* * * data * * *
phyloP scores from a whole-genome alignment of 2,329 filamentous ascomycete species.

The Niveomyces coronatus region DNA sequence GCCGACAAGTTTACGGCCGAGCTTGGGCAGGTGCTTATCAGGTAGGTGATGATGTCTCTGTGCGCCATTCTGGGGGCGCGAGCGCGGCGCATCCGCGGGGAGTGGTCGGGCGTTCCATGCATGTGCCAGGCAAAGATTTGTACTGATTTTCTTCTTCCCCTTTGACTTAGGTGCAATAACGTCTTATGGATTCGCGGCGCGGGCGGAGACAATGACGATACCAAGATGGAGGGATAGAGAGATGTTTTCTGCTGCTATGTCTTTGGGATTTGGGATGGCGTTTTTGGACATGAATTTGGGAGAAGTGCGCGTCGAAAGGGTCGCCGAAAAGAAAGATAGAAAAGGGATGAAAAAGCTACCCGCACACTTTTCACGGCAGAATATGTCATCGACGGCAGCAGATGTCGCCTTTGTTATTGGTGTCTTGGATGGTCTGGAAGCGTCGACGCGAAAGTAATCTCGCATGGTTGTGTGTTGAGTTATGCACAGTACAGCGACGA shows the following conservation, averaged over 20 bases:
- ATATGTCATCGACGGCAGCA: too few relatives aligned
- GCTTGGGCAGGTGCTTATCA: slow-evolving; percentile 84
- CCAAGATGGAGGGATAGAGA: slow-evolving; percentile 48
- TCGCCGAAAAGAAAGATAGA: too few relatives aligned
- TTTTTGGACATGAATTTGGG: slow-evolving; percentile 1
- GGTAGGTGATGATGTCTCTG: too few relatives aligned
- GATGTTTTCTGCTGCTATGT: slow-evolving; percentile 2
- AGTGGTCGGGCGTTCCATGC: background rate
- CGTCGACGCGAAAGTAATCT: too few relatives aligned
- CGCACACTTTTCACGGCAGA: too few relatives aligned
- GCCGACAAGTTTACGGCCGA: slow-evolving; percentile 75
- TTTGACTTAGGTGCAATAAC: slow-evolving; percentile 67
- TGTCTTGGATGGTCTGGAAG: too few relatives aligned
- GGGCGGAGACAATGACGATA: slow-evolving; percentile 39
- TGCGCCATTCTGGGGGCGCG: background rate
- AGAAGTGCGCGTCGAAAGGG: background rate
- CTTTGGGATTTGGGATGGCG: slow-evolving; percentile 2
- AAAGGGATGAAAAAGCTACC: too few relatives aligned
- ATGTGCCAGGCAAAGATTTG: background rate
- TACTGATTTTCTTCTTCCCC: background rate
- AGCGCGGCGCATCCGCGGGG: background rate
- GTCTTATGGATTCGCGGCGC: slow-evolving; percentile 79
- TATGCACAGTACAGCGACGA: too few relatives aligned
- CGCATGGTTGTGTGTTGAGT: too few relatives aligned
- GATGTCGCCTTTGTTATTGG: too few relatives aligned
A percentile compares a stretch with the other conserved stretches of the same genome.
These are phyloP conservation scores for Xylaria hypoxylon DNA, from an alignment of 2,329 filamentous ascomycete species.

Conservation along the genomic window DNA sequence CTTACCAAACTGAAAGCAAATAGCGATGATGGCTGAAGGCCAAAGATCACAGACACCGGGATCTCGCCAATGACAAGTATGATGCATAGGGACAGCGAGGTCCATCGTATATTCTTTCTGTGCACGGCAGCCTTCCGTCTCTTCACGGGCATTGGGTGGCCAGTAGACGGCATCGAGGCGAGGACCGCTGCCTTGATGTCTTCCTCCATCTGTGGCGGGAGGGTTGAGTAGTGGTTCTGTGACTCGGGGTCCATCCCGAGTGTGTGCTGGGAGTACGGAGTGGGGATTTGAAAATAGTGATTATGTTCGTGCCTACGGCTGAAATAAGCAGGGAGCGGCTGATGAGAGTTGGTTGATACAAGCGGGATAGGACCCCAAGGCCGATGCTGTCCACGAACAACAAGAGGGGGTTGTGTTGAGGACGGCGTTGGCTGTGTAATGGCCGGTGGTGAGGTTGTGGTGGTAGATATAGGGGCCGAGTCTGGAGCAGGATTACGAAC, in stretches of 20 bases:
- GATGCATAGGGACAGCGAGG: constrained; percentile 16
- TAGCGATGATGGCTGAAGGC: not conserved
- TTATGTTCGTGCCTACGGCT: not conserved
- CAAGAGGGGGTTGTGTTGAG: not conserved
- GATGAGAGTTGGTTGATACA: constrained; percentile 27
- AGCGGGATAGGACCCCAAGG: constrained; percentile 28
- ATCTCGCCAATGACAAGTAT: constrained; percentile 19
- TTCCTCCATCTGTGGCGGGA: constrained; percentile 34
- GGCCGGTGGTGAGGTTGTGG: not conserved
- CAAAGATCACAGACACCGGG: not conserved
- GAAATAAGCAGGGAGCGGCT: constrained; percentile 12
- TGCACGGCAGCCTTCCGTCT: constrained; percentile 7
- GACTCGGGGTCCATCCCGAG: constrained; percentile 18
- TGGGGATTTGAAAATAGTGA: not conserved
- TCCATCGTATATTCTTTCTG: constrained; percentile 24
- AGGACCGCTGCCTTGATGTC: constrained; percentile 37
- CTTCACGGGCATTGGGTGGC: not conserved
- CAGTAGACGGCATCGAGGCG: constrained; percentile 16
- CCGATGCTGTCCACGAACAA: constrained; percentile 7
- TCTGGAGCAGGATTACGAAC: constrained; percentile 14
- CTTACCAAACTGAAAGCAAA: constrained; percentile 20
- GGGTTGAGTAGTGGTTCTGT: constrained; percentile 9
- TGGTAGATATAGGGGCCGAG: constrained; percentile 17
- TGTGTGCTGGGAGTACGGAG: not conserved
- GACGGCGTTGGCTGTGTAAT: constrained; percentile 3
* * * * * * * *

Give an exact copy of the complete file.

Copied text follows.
phyloP scores from a whole-genome alignment of 2,329 filamentous ascomycete species.

The Niveomyces coronatus region DNA sequence GCCGACAAGTTTACGGCCGAGCTTGGGCAGGTGCTTATCAGGTAGGTGATGATGTCTCTGTGCGCCATTCTGGGGGCGCGAGCGCGGCGCATCCGCGGGGAGTGGTCGGGCGTTCCATGCATGTGCCAGGCAAAGATTTGTACTGATTTTCTTCTTCCCCTTTGACTTAGGTGCAATAACGTCTTATGGATTCGCGGCGCGGGCGGAGACAATGACGATACCAAGATGGAGGGATAGAGAGATGTTTTCTGCTGCTATGTCTTTGGGATTTGGGATGGCGTTTTTGGACATGAATTTGGGAGAAGTGCGCGTCGAAAGGGTCGCCGAAAAGAAAGATAGAAAAGGGATGAAAAAGCTACCCGCACACTTTTCACGGCAGAATATGTCATCGACGGCAGCAGATGTCGCCTTTGTTATTGGTGTCTTGGATGGTCTGGAAGCGTCGACGCGAAAGTAATCTCGCATGGTTGTGTGTTGAGTTATGCACAGTACAGCGACGA shows the following conservation, averaged over 20 bases:
- ATATGTCATCGACGGCAGCA: too few relatives aligned
- GCTTGGGCAGGTGCTTATCA: slow-evolving; percentile 84
- CCAAGATGGAGGGATAGAGA: slow-evolving; percentile 48
- TCGCCGAAAAGAAAGATAGA: too few relatives aligned
- TTTTTGGACATGAATTTGGG: slow-evolving; percentile 1
- GGTAGGTGATGATGTCTCTG: too few relatives aligned
- GATGTTTTCTGCTGCTATGT: slow-evolving; percentile 2
- AGTGGTCGGGCGTTCCATGC: background rate
- CGTCGACGCGAAAGTAATCT: too few relatives aligned
- CGCACACTTTTCACGGCAGA: too few relatives aligned
- GCCGACAAGTTTACGGCCGA: slow-evolving; percentile 75
- TTTGACTTAGGTGCAATAAC: slow-evolving; percentile 67
- TGTCTTGGATGGTCTGGAAG: too few relatives aligned
- GGGCGGAGACAATGACGATA: slow-evolving; percentile 39
- TGCGCCATTCTGGGGGCGCG: background rate
- AGAAGTGCGCGTCGAAAGGG: background rate
- CTTTGGGATTTGGGATGGCG: slow-evolving; percentile 2
- AAAGGGATGAAAAAGCTACC: too few relatives aligned
- ATGTGCCAGGCAAAGATTTG: background rate
- TACTGATTTTCTTCTTCCCC: background rate
- AGCGCGGCGCATCCGCGGGG: background rate
- GTCTTATGGATTCGCGGCGC: slow-evolving; percentile 79
- TATGCACAGTACAGCGACGA: too few relatives aligned
- CGCATGGTTGTGTGTTGAGT: too few relatives aligned
- GATGTCGCCTTTGTTATTGG: too few relatives aligned
A percentile compares a stretch with the other conserved stretches of the same genome.
These are phyloP conservation scores for Xylaria hypoxylon DNA, from an alignment of 2,329 filamentous ascomycete species.

Conservation along the genomic window DNA sequence CTTACCAAACTGAAAGCAAATAGCGATGATGGCTGAAGGCCAAAGATCACAGACACCGGGATCTCGCCAATGACAAGTATGATGCATAGGGACAGCGAGGTCCATCGTATATTCTTTCTGTGCACGGCAGCCTTCCGTCTCTTCACGGGCATTGGGTGGCCAGTAGACGGCATCGAGGCGAGGACCGCTGCCTTGATGTCTTCCTCCATCTGTGGCGGGAGGGTTGAGTAGTGGTTCTGTGACTCGGGGTCCATCCCGAGTGTGTGCTGGGAGTACGGAGTGGGGATTTGAAAATAGTGATTATGTTCGTGCCTACGGCTGAAATAAGCAGGGAGCGGCTGATGAGAGTTGGTTGATACAAGCGGGATAGGACCCCAAGGCCGATGCTGTCCACGAACAACAAGAGGGGGTTGTGTTGAGGACGGCGTTGGCTGTGTAATGGCCGGTGGTGAGGTTGTGGTGGTAGATATAGGGGCCGAGTCTGGAGCAGGATTACGAAC, in stretches of 20 bases:
- GATGCATAGGGACAGCGAGG: constrained; percentile 16
- TAGCGATGATGGCTGAAGGC: not conserved
- TTATGTTCGTGCCTACGGCT: not conserved
- CAAGAGGGGGTTGTGTTGAG: not conserved
- GATGAGAGTTGGTTGATACA: constrained; percentile 27
- AGCGGGATAGGACCCCAAGG: constrained; percentile 28
- ATCTCGCCAATGACAAGTAT: constrained; percentile 19
- TTCCTCCATCTGTGGCGGGA: constrained; percentile 34
- GGCCGGTGGTGAGGTTGTGG: not conserved
- CAAAGATCACAGACACCGGG: not conserved
- GAAATAAGCAGGGAGCGGCT: constrained; percentile 12
- TGCACGGCAGCCTTCCGTCT: constrained; percentile 7
- GACTCGGGGTCCATCCCGAG: constrained; percentile 18
- TGGGGATTTGAAAATAGTGA: not conserved
- TCCATCGTATATTCTTTCTG: constrained; percentile 24
- AGGACCGCTGCCTTGATGTC: constrained; percentile 37
- CTTCACGGGCATTGGGTGGC: not conserved
- CAGTAGACGGCATCGAGGCG: constrained; percentile 16
- CCGATGCTGTCCACGAACAA: constrained; percentile 7
- TCTGGAGCAGGATTACGAAC: constrained; percentile 14
- CTTACCAAACTGAAAGCAAA: constrained; percentile 20
- GGGTTGAGTAGTGGTTCTGT: constrained; percentile 9
- TGGTAGATATAGGGGCCGAG: constrained; percentile 17
- TGTGTGCTGGGAGTACGGAG: not conserved
- GACGGCGTTGGCTGTGTAAT: constrained; percentile 3